The Criticism category is generally tough (I was pretty lost during Richard Brody's reading from his book about the films of Jean-Luc Godard), but Vivian Gornick ("The Men in My Life") won over the audience with a delightful assessment of literary critic Randall Jarrell. "When you read, the noise in your head clears out," Jarrell wrote. "Reading is a supremely civilizing act." Speaking of "the beauty of Jarrell's own responsiveness," Gornick presented an elegant celebration of the critic's best (and most troubling) qualities. This is the book I wanted to buy afterward. (All the books were for sale in the lobby.)

Surprisingly, fiction is least effective in this kind of venue. The passages are too short to give us the context we need. Nevertheless, Marilynne Robinson read "Home" in just the kind of gentle, wise voice it should be read in. The audience froze in utter silence, all restlessness stilled, even though we'd already been sitting for more than two hours. And we finally got a chance to see the young, first-time novelist M. Glenn Taylor, who read a rich, colorful passage from "The Ballad of Trenchmouth Taggart." He even sang a couple of lines in the story.

The 24 board members of the NBCC meet this afternoon (Thursday) to draw up the list of winners. I don't envy them that impossible task.

-- Ron Charles

By Ron Charles |  March 12, 2009; 9:42 AM ET Ron Charles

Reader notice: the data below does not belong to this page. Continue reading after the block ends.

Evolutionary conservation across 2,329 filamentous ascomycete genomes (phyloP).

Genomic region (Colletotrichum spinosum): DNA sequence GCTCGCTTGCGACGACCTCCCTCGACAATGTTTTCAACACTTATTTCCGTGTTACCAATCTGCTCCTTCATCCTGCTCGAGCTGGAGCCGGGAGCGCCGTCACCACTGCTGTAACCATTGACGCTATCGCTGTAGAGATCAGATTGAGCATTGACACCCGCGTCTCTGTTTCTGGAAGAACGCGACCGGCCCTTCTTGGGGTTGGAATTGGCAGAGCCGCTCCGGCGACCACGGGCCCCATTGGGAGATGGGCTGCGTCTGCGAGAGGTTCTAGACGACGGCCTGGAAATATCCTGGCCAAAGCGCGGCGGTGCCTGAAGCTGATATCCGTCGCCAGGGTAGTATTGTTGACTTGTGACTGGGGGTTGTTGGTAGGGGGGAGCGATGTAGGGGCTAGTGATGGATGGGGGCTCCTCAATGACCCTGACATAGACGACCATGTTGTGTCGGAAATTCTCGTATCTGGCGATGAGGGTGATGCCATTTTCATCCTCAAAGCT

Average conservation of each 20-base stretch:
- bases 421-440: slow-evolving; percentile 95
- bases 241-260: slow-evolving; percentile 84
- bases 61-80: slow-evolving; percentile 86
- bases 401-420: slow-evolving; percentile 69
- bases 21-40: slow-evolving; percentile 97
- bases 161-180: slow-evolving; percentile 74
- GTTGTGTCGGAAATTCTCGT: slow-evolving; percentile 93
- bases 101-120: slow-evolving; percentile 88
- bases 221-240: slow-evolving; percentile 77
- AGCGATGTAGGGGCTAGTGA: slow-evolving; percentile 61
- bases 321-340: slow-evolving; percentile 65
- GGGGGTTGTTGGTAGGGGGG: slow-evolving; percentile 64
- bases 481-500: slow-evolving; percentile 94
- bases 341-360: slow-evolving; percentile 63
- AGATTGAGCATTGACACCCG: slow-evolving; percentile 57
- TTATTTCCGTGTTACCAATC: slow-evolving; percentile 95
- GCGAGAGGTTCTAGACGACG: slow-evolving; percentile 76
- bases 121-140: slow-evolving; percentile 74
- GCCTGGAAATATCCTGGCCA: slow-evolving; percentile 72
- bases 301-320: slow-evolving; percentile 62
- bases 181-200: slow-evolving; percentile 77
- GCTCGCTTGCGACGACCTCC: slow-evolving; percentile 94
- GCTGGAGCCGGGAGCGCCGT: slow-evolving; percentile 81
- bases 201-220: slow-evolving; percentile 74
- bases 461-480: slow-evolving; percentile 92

Previous: Mysterious Cover Art | Next: National Book Critics Circle Winners 2008


Please email us to report offensive comments.

Hello Ron:

You are so right about the importance of authors being able to "work a room" when appearing at readings or book-signings.

If decision-makers and audiences find them likable, they're much more likely to vote for that author to receive an award, buy their book, and become enthusiastic word-of-mouth advertisers who recommend the book to others.

Unfortunately, most published authors and aspiring authors rather run from the room than work it.

As 16-time Emcee of the Maui Writers Conference (now the Hawaii Writers Conference), I've seen people land a book deal because they were able to effectively pitch their book in their 10 minute meetings and get the favorable interest of top agents and editors.

I've also seen authors take themselves out of the running by putting people to sleep with boring pitches, confusing book explanations, or monotone readings.

It's not enough to write a great book - authors must take responsibility for being its enthusiastic ambassador.

Authors invest months (years!) writing their book. If they want it to succeed, it's equally important to invest the time to craft a compelling pitch that intrigues decision-makers so they want to know more, and to designing and delivering a fascinating reading that has people on the edge of their seats, eager to hear what's next.

Doing this can make the difference between a book never getting published . . . and it becoming a bookseller favorite that has legs.

Sam Horn, author of POP! Create the Perfect Pitch, Title and Tagline for Anything (Perigee - Penguin, '09)

Posted by: samhorntonguefu | March 15, 2009 11:50 AM

The comments to this entry are closed.


© 2010 The Washington Post Company